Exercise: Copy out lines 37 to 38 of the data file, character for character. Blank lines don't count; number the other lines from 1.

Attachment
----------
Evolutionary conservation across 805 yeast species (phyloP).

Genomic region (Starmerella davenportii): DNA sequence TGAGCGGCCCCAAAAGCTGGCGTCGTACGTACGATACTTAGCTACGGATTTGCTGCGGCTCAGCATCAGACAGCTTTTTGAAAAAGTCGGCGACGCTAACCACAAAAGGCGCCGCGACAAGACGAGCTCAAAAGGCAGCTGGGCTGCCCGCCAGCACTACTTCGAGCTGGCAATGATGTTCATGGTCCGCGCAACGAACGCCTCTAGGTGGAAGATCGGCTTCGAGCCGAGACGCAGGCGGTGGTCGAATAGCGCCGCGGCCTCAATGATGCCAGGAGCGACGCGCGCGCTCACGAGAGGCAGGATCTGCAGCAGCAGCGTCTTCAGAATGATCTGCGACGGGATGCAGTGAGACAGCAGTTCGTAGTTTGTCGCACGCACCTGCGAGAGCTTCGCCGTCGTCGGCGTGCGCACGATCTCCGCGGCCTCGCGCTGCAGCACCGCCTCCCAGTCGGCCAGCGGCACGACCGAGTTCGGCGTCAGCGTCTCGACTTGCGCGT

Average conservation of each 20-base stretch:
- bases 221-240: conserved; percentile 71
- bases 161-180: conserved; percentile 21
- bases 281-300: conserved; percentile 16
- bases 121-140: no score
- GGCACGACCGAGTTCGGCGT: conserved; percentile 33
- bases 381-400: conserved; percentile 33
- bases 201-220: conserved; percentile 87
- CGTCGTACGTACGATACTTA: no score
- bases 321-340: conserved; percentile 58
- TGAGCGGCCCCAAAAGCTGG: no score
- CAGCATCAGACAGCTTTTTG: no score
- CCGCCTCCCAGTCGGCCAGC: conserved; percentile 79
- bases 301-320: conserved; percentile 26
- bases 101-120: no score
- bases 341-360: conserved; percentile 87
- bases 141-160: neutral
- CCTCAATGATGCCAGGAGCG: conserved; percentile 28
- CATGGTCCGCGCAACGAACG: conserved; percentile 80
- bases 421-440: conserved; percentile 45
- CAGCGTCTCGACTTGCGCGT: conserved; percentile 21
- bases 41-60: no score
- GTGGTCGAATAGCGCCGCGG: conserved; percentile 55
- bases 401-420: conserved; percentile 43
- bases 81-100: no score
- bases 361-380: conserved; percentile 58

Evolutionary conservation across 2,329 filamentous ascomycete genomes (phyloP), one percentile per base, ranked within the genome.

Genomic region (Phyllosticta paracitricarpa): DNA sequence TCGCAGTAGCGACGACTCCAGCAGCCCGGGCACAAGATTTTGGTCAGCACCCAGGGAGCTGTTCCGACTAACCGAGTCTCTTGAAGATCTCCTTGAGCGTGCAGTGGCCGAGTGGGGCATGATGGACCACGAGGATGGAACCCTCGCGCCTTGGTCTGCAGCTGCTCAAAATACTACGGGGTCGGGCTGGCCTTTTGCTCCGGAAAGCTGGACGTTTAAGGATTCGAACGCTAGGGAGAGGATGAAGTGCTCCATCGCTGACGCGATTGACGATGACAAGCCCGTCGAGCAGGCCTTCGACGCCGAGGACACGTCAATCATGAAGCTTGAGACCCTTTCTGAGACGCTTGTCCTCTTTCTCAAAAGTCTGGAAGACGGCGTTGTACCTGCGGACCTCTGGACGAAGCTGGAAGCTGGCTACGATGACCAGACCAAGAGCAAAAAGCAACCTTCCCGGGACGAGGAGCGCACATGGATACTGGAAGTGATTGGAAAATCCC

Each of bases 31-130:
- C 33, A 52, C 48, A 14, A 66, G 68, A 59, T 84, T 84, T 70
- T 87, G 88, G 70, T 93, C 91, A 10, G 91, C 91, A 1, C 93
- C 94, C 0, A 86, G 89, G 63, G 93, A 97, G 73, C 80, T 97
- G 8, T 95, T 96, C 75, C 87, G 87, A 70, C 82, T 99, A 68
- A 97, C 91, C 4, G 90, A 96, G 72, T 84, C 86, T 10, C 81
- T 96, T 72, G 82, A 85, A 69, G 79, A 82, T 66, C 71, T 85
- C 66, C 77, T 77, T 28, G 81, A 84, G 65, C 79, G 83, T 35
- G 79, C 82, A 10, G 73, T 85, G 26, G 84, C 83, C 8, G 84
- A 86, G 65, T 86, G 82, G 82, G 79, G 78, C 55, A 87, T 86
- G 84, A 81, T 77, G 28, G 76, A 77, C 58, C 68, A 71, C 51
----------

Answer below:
- T 96, T 72, G 82, A 85, A 69, G 79, A 82, T 66, C 71, T 85
- C 66, C 77, T 77, T 28, G 81, A 84, G 65, C 79, G 83, T 35